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Walfish: Judging JoePa’s legacy

Josh Walfish

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Joe Paterno passed away Sunday after a brief battle with lung cancer at the age of 85.

The legendary college football coach holds the record for the most wins in Division I history. He had been at Penn State since 1950 and had been the head honcho since 1966. He was by far the most respected coach in all of sports.

But none of that matters. What matters is the last three months. What matters is that he let down an entire group of young boys. What matters is that he had information on Jerry Sandusky’s heinous acts and went only to the vice president of the university and the athletic director.

If you’re saying this is an unfair representation of JoePa’s legacy, I salute you because you are absolutely correct. Granted, the sex abuse scandal will stick with his legacy the same way Michael Vick’s convictions of dog fighting will stick with the quarterback. But Vick had time to repair his image; Paterno did not have such time.

To judge a man’s legacy on the worst three-month span of his life is pointless. If everyone were judged on the worst moments of his life, then there would be no good people in the world. Joe Paterno is definitely a good person.

What gets lost in the fold is the charity work the Paterno family did for the Penn State community. The family donated over $4 million to the school for various projects that included the school’s library, which is named for him. He helped to build an endowment for the school that now is more than $2 billion.

He was successful in making the Nittany Lions true student-athletes. Penn State was second in the Big Ten (behind Northwestern, of course) in graduation rate at 89 percent. During the Paterno tenure, the Nittany Lions had 47 Capital One/CoSIDA Academic All-Americans, including 37 first-team honorees.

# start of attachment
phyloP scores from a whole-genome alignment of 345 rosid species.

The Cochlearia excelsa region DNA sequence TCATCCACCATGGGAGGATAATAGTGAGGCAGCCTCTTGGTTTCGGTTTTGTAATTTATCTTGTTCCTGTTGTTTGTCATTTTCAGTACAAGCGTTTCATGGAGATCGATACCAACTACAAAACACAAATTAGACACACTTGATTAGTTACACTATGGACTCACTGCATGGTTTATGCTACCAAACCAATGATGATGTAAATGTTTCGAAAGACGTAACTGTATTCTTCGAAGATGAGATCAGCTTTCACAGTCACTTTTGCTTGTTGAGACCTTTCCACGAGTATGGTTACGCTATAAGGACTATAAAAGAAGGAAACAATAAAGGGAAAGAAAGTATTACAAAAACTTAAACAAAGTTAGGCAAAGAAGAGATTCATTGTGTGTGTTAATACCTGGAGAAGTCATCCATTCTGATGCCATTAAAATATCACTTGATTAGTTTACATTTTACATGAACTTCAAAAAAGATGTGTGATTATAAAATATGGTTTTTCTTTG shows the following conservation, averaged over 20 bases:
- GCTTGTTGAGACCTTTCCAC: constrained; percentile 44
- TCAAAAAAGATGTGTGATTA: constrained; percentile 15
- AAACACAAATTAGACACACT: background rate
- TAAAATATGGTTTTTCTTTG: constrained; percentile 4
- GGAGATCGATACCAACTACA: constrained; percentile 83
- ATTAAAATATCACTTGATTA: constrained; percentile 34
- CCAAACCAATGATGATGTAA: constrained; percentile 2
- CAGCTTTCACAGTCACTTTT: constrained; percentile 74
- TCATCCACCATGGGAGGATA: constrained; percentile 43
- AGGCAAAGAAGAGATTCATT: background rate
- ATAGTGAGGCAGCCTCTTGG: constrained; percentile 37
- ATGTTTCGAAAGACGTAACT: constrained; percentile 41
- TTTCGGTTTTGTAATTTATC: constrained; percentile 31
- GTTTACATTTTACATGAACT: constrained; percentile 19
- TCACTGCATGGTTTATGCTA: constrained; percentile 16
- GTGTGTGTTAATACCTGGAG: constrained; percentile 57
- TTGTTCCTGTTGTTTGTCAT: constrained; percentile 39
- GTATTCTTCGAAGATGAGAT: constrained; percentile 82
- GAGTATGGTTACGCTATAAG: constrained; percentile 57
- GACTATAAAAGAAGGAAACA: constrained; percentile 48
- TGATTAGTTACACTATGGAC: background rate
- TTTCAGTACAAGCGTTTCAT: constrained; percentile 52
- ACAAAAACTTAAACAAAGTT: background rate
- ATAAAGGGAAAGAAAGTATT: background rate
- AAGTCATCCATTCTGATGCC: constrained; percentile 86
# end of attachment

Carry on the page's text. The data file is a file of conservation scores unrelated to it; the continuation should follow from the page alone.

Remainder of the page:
Paterno’s generosity touched more people than just those in University Park. Before Penn State played NU on Oct. 22, Paterno took time to visit with Wildcats coach Pat Fitzgerald’s DC sons. This touching gesture shows you who Joe Paterno really was. The fact that his former players have rallied around their coach in the last three months shows you how much of an impact he has made on this world.

It is up to you how you remember Paterno’s legacy. Whether it is his accomplishments on the field or his mistake off the field, Paterno’s name will not soon be forgotten.

I end with how I will remember Paterno. I will remember him for what he did on the field, not off it. Fitzgerald may have summed up my feelings best in his statement released by the athletic department.

“For 62 years, Coach Paterno poured his heart and soul into a football program and university, helping countless young men reach their dreams and goals on the football field. It’s hard to fathom the impact that Coach Paterno has had on college football and at Penn State. His insight and wisdom will be missed.”

Assistant sports editor Josh Walfish is a Medill sophomore. He can be reached at joshuawalfish2014@u.northwestern.edu

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About the Writer
Josh Walfish, Sports Editor

Josh Walfish was Sports editor of The Daily. His past positions include Gameday editor. He is from Rockville, Md., and has interned for RantSports.